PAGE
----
The Kabbala Denudata: Converting Jews or Seducing Christians

  • Allison P. Coudert
Part of the Archives Internationales d’Histoire des Idées / International Archives of the History of Ideas book series (ARCH, volume 138)


The traditional view of the Renaissance and Reformation as periods of philo-Semitism2 has been qualified in recent years as scholars have increasingly revealed the very real limits to this phenomenon, together with the increasing hostility to Jews and Judaism. The attempt to distinguish between anti-Judaism and anti-Semitism made by Markish, for example, has been undermined by the work of Heiko Oberman, Jerome Friedman, Jonathan Israel and Po-Chia Hsia, among others.3 In the view of these scholars the enthusiasm of Renaissance Christians for Hebraica, characteristic of Pico della Mirandola and Johannes Reuchlin, was a fragile, ephemeral thing, which was first dampened by the Reuchlin-Pffeferkorn controversy and then fundamentally distorted by the conflicts of the Reformation period. By the mid-sixteenth century the charge of “judaizing” became an all-too-convenient, pejorative epithet for Catholics in their fight against Protestants and for Protestants in their fight against each other. With the reaffirmation of the Vulgate as divinely inspired at the Council of Trent, the Catholic interest in Hebraica, which had always been less than the Protestant, diminished even further. The popular Catholic revival of the late sixteenth and seventeenth centuries further encouraged anti-Semitic sentiments by resuscitating charges of blood libel, which had largely been discredited.4 In such a situation the embattled Christian Hebraists who were left jumped on the bandwagon of anti-Semitism to prove that they were good Christians because they hated Jews like everyone else.5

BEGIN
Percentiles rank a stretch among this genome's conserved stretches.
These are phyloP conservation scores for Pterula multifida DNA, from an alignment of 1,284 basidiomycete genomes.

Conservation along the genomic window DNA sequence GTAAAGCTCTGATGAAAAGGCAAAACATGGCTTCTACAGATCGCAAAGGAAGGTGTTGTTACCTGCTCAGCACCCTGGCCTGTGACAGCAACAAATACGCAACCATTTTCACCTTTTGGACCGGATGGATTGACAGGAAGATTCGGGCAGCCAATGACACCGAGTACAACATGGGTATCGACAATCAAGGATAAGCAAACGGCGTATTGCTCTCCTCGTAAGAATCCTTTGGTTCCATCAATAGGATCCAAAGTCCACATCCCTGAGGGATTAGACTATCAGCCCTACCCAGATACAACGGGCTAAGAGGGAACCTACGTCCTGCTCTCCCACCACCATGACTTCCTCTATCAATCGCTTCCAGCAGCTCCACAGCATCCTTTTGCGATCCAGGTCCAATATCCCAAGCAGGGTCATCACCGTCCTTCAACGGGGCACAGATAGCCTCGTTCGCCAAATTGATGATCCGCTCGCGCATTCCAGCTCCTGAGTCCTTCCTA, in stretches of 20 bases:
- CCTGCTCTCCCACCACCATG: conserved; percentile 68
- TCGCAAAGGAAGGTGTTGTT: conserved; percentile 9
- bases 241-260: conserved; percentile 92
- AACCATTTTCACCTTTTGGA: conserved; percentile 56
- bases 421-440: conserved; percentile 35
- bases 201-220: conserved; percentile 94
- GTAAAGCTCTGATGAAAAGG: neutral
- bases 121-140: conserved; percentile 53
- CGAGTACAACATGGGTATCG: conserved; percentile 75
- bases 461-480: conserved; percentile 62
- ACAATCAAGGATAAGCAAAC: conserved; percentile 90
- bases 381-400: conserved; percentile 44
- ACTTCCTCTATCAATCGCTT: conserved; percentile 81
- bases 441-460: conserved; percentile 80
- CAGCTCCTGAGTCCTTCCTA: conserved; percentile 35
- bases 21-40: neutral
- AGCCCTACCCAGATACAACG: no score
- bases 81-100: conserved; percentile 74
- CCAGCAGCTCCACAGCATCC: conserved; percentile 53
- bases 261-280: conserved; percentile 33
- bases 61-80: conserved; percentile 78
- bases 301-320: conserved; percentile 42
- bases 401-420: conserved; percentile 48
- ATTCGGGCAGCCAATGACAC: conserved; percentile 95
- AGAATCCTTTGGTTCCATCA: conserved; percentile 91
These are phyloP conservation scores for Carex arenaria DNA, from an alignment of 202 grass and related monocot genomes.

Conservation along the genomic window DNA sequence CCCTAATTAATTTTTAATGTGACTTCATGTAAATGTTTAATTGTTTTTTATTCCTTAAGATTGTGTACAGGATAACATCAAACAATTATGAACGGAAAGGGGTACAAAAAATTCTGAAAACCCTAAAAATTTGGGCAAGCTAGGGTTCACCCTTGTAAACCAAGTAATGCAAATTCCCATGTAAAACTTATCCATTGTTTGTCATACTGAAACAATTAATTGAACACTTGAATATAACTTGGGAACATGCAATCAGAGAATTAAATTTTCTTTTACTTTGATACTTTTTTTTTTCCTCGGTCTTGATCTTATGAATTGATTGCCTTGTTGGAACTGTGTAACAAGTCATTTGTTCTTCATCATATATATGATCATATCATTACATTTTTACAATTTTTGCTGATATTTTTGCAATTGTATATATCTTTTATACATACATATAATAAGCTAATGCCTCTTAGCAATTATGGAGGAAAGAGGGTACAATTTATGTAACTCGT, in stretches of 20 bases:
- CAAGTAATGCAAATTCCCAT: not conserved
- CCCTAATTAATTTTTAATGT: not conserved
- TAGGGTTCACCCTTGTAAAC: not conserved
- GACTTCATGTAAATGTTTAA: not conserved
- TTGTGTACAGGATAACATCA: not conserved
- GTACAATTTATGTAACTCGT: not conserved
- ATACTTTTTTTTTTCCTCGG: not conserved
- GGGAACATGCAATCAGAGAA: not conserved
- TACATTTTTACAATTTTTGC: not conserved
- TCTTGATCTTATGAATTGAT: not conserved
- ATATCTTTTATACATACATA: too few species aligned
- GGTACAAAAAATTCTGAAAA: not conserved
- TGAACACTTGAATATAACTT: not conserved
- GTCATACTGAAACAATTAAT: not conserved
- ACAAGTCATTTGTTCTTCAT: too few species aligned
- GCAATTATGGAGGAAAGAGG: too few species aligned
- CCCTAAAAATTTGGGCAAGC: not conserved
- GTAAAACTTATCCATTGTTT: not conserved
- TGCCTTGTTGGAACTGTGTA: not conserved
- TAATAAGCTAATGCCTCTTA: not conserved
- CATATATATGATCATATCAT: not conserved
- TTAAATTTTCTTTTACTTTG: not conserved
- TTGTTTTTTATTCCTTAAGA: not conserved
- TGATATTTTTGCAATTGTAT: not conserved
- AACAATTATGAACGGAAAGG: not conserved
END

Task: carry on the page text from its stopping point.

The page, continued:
Seventeenth Century Christian Religion Eternal Damnation Jewish Source Blood Libel 
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© Springer Science+Business Media Dordrecht 1994

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  • Allison P. Coudert

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